. M cells are atypical epithelial cells that actively phagocytose macromolecules and microbes. Unlike dendritic cells (DCs) and macrophages, which target antigens to lysosomes for degradation, M cells mainly transcytose the internalized antigens. This vigorous macromolecular transcytosis through M cells delivers antigen to the underlying organized lymphoid follicles and is believed to be essential for initiating antigen-specific mucosal immune responses. However, the molecular mechanisms promoting this antigen uptake by M cells are largely unknown. We have previously reported that glycoprotein 2 (Gp2), specifically expressed on the apical plasma membrane of M cells among enterocytes, serves as a transcytotic receptor for a subset of commensal and pathogenic enterobacteria, including Escherichia coli
and Salmonella enterica
serovar Typhimurium (S.
Typhimurium), by recognizing FimH, a component of type I pili on the bacterial outer membrane 5
. Here, we present a method for the application of a mouse Peyer's patch intestinal loop assay to evaluate bacterial uptake by M cells. This method is an improved version of the mouse intestinal loop assay previously described 6, 7
. The improved points are as follows: 1. Isoflurane was used as an anesthetic agent. 2. Approximately 1 cm ligated intestinal loop including Peyer's patch was set up. 3. Bacteria taken up by M cells were fluorescently labeled by fluorescence labeling reagent or by overexpressing fluorescent protein such as green fluorescent protein (GFP). 4. M cells in the follicle-associated epithelium covering Peyer's patch were detected by whole-mount immunostainig with anti Gp2 antibody. 5. Fluorescent bacterial transcytosis by M cells were observed by confocal microscopic analysis. The mouse Peyer's patch intestinal loop assay could supply the answer what kind of commensal or pathogenic bacteria transcytosed by M cells, and may lead us to understand the molecular mechanism of how to stimulate mucosal immune system through M cells.
Neuroscience, Issue 58, M cell, Peyer's patch, bacteria, immunosurveillance, confocal microscopy, Glycoprotein 2
Setting-up an In Vitro Model of Rat Blood-brain Barrier (BBB): A Focus on BBB Impermeability and Receptor-mediated Transport
Institutions: VECT-HORUS SAS, CNRS, NICN UMR 7259.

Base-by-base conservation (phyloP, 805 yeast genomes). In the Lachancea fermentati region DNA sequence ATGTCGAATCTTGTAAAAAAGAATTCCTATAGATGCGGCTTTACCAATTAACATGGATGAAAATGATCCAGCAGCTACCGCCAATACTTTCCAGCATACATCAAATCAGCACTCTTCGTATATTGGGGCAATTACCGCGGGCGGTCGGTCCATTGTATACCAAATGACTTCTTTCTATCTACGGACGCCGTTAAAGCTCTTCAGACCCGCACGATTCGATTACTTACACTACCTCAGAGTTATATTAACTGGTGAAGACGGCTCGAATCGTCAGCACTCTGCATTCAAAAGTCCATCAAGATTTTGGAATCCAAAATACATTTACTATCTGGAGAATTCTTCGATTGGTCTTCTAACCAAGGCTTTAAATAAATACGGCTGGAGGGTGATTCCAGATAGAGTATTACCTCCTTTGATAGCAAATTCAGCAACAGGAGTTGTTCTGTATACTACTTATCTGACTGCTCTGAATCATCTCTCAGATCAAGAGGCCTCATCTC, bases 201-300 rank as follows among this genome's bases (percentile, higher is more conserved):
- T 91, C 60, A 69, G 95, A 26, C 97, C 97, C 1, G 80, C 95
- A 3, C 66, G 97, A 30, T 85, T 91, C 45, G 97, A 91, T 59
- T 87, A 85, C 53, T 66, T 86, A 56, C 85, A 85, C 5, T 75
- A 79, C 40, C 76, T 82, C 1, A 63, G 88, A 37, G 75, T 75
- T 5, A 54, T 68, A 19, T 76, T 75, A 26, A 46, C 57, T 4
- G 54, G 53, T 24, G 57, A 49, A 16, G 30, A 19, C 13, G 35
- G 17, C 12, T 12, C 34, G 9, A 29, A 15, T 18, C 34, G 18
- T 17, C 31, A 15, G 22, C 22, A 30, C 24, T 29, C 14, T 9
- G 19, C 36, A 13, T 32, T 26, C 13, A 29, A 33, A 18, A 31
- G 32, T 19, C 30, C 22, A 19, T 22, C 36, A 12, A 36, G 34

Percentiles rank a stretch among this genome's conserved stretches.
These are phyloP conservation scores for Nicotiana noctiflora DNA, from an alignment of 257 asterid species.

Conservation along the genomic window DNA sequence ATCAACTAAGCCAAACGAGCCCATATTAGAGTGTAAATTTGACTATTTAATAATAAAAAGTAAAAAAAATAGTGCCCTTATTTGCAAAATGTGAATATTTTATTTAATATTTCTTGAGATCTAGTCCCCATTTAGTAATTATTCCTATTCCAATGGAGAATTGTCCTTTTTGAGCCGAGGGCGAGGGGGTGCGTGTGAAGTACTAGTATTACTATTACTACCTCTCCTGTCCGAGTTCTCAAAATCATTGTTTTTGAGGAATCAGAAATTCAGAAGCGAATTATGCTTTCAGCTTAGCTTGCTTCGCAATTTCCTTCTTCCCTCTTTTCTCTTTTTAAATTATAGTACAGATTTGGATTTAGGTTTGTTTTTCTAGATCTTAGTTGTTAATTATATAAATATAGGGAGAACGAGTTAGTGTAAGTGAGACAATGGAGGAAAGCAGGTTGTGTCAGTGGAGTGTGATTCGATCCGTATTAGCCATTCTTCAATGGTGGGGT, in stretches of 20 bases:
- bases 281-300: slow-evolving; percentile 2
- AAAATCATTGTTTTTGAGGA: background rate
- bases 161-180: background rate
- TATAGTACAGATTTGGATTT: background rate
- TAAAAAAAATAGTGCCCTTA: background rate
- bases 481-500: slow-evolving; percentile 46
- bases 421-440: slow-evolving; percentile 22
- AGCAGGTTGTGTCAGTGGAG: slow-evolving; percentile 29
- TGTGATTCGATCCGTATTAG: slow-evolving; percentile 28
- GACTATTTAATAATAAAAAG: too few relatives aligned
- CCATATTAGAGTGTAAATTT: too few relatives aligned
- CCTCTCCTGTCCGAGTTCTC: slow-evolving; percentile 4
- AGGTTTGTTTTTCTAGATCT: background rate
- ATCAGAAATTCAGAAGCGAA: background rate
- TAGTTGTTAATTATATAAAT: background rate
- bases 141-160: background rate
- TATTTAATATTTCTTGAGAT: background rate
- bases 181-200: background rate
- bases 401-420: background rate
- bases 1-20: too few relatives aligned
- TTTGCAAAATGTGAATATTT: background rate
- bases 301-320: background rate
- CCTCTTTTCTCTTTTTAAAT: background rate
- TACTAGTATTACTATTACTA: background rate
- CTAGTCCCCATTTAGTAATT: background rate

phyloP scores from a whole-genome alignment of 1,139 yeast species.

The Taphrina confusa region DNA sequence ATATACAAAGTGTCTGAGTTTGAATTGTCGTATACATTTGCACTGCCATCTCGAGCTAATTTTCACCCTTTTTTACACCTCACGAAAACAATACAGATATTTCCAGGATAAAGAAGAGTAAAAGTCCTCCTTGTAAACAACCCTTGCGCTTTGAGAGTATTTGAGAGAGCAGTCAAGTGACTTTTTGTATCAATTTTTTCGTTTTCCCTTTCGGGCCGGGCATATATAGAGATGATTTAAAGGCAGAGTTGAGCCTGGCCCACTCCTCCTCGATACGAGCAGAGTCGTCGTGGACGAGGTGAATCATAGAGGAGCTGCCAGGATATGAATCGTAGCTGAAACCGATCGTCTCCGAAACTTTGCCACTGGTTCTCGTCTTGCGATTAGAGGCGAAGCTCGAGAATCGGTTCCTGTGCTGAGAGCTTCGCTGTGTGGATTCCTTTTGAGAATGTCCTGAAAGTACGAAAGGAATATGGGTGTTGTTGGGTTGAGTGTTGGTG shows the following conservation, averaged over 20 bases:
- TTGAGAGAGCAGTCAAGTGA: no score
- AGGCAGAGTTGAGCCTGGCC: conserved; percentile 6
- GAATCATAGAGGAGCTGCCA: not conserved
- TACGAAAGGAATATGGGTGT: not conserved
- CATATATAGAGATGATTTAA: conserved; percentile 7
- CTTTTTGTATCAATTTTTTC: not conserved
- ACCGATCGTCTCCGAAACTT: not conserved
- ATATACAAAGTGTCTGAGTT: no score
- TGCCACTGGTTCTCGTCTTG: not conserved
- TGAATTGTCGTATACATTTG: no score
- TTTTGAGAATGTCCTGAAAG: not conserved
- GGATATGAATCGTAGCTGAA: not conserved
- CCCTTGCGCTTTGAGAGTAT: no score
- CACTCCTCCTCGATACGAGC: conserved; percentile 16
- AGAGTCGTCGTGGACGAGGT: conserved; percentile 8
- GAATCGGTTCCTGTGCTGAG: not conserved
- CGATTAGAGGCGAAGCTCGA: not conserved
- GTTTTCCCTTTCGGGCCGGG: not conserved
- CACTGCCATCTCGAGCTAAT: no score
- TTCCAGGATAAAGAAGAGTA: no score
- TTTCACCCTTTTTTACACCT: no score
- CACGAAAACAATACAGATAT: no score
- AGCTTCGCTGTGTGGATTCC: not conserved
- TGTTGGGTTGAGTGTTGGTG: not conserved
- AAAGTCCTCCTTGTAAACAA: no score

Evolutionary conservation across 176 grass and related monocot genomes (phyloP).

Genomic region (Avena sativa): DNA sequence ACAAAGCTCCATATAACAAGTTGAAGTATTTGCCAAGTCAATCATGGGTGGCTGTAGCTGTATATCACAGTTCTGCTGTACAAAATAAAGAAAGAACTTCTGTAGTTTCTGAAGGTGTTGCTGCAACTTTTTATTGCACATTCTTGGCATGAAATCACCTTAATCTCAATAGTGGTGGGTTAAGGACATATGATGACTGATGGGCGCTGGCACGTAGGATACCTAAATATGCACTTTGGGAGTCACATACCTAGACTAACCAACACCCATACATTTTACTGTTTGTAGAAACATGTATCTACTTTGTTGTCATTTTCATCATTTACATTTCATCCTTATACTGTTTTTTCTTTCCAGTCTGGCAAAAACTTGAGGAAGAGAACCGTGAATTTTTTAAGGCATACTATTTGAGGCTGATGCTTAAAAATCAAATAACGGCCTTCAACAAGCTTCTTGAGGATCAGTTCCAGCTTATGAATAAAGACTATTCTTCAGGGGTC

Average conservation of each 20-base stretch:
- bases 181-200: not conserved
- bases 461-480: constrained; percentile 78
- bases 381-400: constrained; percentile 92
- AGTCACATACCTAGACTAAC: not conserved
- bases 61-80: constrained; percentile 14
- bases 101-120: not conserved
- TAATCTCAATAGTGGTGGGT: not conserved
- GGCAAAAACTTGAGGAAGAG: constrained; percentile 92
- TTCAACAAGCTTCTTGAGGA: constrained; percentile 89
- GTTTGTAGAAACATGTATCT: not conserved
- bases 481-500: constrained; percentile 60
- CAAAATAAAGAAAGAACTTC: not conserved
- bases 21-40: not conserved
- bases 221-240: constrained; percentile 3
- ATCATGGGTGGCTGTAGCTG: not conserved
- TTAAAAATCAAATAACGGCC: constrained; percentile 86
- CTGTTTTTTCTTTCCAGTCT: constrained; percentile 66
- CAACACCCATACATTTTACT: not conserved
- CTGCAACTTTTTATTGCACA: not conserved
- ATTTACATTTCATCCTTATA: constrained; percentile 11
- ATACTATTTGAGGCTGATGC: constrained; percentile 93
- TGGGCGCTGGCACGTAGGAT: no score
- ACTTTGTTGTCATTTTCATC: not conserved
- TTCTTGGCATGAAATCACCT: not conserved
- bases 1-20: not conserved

The blood brain barrier (BBB) specifically regulates molecular and cellular flux between the blood and the nervous tissue. Our aim was to develop and characterize a highly reproducible rat syngeneic in vitro
model of the BBB using co-cultures of primary rat brain endothelial cells (RBEC) and astrocytes to study receptors involved in transcytosis across the endothelial cell monolayer. Astrocytes were isolated by mechanical dissection following trypsin digestion and were frozen for later co-culture. RBEC were isolated from 5-week-old rat cortices. The brains were cleaned of meninges and white matter, and mechanically dissociated following enzymatic digestion. Thereafter, the tissue homogenate was centrifuged in bovine serum albumin to separate vessel fragments from nervous tissue. The vessel fragments underwent a second enzymatic digestion to free endothelial cells from their extracellular matrix. The remaining contaminating cells such as pericytes were further eliminated by plating the microvessel fragments in puromycin-containing medium. They were then passaged onto filters for co-culture with astrocytes grown on the bottom of the wells. RBEC expressed high levels of tight junction (TJ) proteins such as occludin, claudin-5 and ZO-1 with a typical localization at the cell borders. The transendothelial electrical resistance (TEER) of brain endothelial monolayers, indicating the tightness of TJs reached 300 ohm·cm2
on average. The endothelial permeability coefficients (Pe) for lucifer yellow (LY) was highly reproducible with an average of 0.26 ± 0.11 x 10-3
cm/min. Brain endothelial cells organized in monolayers expressed the efflux transporter P-glycoprotein (P-gp), showed a polarized transport of rhodamine 123, a ligand for P-gp, and showed specific transport of transferrin-Cy3 and DiILDL across the endothelial cell monolayer. In conclusion, we provide a protocol for setting up an in vitro
BBB model that is highly reproducible due to the quality assurance methods, and that is suitable for research on BBB transporters and receptors.
Medicine, Issue 88, rat brain endothelial cells (RBEC), mouse, spinal cord, tight junction (TJ), receptor-mediated transport (RMT), low density lipoprotein (LDL), LDLR, transferrin, TfR, P-glycoprotein (P-gp), transendothelial electrical resistance (TEER),
Fluorescence Microscopy Methods for Determining the Viability of Bacteria in Association with Mammalian Cells
Institutions: University of Virginia Health Sciences Center.
Central to the field of bacterial pathogenesis is the ability to define if and how microbes survive after exposure to eukaryotic cells. Current protocols to address these questions include colony count assays, gentamicin protection assays, and electron microscopy. Colony count and gentamicin protection assays only assess the viability of the entire bacterial population and are unable to determine individual bacterial viability. Electron microscopy can be used to determine the viability of individual bacteria and provide information regarding their localization in host cells. However, bacteria often display a range of electron densities, making assessment of viability difficult. This article outlines protocols for the use of fluorescent dyes that reveal the viability of individual bacteria inside and associated with host cells. These assays were developed originally to assess survival of Neisseria gonorrhoeae